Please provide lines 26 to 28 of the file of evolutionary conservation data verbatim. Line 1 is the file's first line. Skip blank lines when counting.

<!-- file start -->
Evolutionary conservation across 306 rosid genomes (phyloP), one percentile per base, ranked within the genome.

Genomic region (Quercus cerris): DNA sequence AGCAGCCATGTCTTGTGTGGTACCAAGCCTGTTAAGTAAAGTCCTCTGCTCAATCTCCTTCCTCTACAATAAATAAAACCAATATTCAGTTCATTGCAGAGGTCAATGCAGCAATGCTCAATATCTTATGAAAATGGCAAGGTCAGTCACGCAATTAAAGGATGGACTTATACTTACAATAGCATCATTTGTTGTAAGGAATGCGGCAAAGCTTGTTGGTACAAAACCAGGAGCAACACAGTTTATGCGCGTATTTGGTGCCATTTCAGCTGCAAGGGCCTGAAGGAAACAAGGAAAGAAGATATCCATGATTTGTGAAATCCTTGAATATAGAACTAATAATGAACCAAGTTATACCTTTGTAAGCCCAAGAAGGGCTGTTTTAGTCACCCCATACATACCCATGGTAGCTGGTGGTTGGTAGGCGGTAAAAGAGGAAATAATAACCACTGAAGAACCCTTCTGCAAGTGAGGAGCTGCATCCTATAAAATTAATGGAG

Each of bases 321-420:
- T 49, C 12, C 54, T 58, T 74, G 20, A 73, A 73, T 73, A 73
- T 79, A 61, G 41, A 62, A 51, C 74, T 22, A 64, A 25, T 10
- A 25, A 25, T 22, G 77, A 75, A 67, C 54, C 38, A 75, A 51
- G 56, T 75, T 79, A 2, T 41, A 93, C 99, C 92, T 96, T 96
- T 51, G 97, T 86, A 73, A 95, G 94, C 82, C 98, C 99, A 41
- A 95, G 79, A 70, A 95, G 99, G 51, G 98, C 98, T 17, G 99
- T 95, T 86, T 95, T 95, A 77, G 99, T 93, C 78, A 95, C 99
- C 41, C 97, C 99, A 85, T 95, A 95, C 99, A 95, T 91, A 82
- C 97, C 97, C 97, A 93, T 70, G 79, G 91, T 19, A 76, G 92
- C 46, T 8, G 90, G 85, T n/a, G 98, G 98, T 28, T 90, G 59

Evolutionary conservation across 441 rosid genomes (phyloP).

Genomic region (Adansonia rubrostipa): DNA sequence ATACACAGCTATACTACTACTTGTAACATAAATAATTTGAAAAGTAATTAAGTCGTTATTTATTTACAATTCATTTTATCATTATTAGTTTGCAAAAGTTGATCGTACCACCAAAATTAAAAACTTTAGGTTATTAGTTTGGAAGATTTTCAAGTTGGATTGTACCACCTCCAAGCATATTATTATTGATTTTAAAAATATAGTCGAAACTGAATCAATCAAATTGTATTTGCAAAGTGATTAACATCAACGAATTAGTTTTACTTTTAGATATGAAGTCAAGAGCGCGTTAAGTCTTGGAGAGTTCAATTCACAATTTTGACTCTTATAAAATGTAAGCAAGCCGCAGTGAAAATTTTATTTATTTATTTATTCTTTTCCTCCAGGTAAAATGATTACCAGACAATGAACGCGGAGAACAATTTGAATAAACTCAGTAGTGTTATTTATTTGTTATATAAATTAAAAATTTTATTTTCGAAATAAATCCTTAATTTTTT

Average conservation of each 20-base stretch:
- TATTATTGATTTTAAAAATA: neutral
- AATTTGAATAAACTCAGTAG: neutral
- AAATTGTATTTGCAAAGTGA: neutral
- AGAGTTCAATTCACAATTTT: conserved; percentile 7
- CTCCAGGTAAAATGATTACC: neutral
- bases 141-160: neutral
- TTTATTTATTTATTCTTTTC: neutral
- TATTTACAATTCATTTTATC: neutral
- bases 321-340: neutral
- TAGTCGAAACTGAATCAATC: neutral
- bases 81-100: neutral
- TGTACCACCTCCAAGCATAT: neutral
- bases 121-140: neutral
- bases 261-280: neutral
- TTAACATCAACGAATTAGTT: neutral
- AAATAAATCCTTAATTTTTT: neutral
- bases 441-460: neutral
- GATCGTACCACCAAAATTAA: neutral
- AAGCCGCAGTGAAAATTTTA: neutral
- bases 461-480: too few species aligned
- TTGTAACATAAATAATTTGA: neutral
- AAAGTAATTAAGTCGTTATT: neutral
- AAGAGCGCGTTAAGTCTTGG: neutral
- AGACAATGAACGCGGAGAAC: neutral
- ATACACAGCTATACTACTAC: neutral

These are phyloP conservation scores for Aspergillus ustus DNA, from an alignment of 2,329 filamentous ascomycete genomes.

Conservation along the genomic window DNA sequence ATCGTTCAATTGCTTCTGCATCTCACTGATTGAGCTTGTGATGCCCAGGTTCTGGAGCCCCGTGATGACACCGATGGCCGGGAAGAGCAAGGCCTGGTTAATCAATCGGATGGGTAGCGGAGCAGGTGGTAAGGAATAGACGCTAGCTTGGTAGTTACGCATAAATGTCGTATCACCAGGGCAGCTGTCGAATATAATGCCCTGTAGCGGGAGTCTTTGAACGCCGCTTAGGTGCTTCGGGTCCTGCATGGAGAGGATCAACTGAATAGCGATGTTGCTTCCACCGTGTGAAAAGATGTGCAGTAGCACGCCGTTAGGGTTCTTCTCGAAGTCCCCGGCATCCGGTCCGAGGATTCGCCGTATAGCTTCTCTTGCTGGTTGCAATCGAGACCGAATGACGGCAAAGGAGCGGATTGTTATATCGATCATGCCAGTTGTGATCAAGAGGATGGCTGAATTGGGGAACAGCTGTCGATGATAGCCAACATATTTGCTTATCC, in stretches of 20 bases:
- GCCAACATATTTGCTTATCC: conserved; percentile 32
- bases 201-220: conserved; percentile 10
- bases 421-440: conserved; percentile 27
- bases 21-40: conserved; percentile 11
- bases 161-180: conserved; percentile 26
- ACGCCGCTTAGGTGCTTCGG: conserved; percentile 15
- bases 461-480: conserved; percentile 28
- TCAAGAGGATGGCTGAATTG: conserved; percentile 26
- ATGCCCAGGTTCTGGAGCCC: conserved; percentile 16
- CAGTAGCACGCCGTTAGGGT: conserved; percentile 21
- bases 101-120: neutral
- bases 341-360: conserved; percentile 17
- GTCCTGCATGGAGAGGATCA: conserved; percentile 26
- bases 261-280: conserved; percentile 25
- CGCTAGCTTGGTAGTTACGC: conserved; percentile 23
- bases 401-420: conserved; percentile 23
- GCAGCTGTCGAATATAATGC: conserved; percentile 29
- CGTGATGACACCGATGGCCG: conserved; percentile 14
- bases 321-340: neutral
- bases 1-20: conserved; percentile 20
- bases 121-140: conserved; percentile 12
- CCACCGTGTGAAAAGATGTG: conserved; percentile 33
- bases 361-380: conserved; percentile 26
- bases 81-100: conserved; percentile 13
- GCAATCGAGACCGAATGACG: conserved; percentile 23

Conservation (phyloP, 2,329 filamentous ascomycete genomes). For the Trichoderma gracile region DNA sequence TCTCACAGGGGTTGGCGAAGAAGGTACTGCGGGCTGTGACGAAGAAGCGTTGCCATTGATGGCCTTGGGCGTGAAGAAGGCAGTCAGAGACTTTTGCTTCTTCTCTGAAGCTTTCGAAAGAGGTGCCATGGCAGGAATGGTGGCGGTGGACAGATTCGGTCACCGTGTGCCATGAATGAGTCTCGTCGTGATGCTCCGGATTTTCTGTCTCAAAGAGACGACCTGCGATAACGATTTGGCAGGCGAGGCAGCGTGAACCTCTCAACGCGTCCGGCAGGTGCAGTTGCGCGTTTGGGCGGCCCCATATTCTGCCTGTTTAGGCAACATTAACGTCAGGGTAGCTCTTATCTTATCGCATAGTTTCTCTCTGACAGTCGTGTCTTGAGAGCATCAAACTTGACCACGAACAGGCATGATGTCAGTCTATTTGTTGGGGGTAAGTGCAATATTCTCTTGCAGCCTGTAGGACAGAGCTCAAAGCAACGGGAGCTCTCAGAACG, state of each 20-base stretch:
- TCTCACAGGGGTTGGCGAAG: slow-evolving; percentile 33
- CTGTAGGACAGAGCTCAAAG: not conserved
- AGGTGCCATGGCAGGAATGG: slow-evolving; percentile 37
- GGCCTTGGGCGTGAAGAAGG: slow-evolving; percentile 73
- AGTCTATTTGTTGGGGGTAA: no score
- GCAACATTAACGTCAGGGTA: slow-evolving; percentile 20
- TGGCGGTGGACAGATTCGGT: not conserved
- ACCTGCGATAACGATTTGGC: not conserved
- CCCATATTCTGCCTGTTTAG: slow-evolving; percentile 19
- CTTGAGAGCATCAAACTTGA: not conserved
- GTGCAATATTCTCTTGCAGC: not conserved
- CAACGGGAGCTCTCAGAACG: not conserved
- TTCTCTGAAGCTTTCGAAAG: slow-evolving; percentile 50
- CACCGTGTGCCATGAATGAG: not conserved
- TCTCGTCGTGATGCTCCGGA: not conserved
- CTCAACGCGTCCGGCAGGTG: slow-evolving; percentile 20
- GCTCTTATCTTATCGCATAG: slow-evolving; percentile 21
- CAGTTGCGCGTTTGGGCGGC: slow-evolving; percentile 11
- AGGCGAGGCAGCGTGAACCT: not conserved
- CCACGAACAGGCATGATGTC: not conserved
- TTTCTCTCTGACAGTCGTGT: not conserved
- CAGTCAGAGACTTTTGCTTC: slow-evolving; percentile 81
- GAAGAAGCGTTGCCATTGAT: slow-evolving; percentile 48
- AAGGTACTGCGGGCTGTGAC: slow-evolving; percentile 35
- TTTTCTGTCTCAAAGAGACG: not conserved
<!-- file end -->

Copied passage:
- TAGTCGAAACTGAATCAATC: neutral
- bases 81-100: neutral
- TGTACCACCTCCAAGCATAT: neutral